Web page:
Lee starts singing ‘I’m going to Ibiza’. Adam laughs, Tommo too. Dave and Pete sit there. Pete thinks about saying something, then keeps quiet. He’s told his mom he gets on with all the lads, but he doesn’t. There’s something about Lee that reminds him of someone from school and it makes him edgy.

On the back seat, Tommo passes Graham a spliff. He doesn’t take it. He looks out of the window at passing cars. Inside each car a world. Graham doesn’t mind temping. The travel, the cold. He can’t can he? It’s all he’s done for five years. Besides, his wife is pregnant again and with another babby on the way they need the cash. But he’s tired. If he smokes he’ll think of other worlds.

The rain gets heavier as the van hits the motorway. Vince watches the road and the cars, ploughing on and on. He can’t hear the lads in the back. They have most likely gone to sleep again. He is finding it hard to concentrate. He has days like this. Maybe he has had too much caffeine. Maybe it is the weed. He doesn’t mind the lads smoking. It comes with the territory and the Agency turn a blind eye to it. But the smoke is making his eyes smart. He blinks and drives on.

- Y’know I thought this was going to be a right doss, says Lee to Adam. In a bus, a bunch of lads.

- Yeah, says Adam. Tell me about it.

They are nearly home. Then, coming off the motorway by the old car plant and onto the dual carriageway into town, the van splutters. Vince tenses. Something is wrong.

- Aye aye, that’s torn it, he says, stamping on the brake pedal.

There is no response.

- Brakes have gone an’ all.

The dual carriageway is badly lit. The van is doing fifty with no way of stopping. Vince wrestles the steering wheel, veers, throwing the lads from side to side. Cars swerve, horns sound. There is confusion in the back, then understanding. The van is going too fast, they hit anything at this speed, they’ll die. Pete thinks of his mom - who’s going to look after her, pay the rent when he’s gone? - Lee smacks his head on a window, Tommo wishes he’d bought the holiday, so Sara would know he cared. Sort it out boss, pleads Adam, bricking it, and Graham agrees. The van switches lanes and an ambulance brakes as they smash through a red light. Now there is orange and white dazzling out of the dark, car and street lights cutting the night like tracers. Time stops and the van is thick with fear, the smell of burning rubber...

Only Vince is calm. He has to be. And he’s concentrating now alright. He changes lanes and then changes back again. They are doing thirty now, slowing down, now twenty-five. He sees the yellow sign of a garage up ahead. They slide through standing water. They’re going to be OK - that’s that sorted he says - slows to fifteen – that’s better – ten, five.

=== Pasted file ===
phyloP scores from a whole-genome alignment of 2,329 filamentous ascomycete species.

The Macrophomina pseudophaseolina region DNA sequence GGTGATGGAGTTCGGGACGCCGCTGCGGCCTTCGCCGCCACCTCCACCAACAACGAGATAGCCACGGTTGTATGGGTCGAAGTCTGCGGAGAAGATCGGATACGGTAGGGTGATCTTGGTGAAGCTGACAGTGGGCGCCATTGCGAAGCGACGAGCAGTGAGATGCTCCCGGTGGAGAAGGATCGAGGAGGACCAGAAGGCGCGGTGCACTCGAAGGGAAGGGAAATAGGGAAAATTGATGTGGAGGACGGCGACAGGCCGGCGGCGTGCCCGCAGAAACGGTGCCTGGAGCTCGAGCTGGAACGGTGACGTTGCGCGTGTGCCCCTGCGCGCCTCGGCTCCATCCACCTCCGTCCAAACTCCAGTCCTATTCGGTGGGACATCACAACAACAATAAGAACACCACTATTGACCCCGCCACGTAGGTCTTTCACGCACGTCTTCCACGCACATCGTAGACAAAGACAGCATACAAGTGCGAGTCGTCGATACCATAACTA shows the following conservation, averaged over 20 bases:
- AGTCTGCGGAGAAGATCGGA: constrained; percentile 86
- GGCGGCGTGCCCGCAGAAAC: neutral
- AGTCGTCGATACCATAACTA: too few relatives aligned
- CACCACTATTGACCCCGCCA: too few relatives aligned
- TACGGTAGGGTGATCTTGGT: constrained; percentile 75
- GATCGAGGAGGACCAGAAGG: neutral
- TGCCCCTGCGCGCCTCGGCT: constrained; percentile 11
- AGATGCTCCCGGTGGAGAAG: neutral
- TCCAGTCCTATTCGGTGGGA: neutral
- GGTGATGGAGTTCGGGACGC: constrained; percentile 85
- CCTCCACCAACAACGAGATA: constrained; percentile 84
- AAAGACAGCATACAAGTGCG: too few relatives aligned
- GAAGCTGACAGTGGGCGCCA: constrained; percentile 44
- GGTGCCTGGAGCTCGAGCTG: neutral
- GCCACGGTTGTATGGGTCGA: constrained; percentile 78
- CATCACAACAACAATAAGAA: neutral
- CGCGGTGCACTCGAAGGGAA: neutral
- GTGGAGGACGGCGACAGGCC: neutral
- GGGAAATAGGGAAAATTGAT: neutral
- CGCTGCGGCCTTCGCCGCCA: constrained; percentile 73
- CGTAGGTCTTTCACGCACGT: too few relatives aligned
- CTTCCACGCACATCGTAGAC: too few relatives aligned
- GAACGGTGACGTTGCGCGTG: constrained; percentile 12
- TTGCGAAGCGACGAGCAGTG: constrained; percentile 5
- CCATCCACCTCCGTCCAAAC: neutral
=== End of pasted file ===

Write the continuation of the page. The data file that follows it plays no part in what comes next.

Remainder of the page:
Vince coaxes the van onto the forecourt of the garage. It stops. It is broken. Smoke is coming from under the bonnet. He sits for a minute, takes a deep breath. He’s done a good job. He’s pleased with his day’s work. It was difficult back there, but he’s a pro: it’ll take more than a knackered van to get the better of him. He climbs down and opens the side door.

- There you go. Show’s over. Everyone OK?

There is no answer. The forecourt is empty. The only sound is from the rain, the traffic on the road. The lads clamber out of the van. Adam is texting someone, Tommo and Graham too. They are dazed. Getting their heads around what just happened, letting it sink in. Thinking about how they’ll get home, what they’ll say to their girlfriends and friends. Thinking about dying suddenly. Or living a long time.

Vince looks them over. There’ll be a few bumps and bruises but there’s no real damage done. They’ll all be back in the morning, that’s what matters. The lads head off to the bus stop into town. No-one thanks him, but Vince doesn’t mind. He knows what shock can do.

- They’ll be buying another van in a bit, he says. The Agency. So we’ve only got this one a bit longer.

He calls after the figures retreating into the cold and drenching night.

- I say. Only for a bit longer now.

About the author: Charlie Hill is a writer from Birmingham. He has previously published short stories in Ambit and Stand. His first novel was described by the Times as 'wonderfully observed' and by the Observer as 'funny and linguistically inventive work that shows much promise'

Photos: (c) S. Marcu and Wes Peck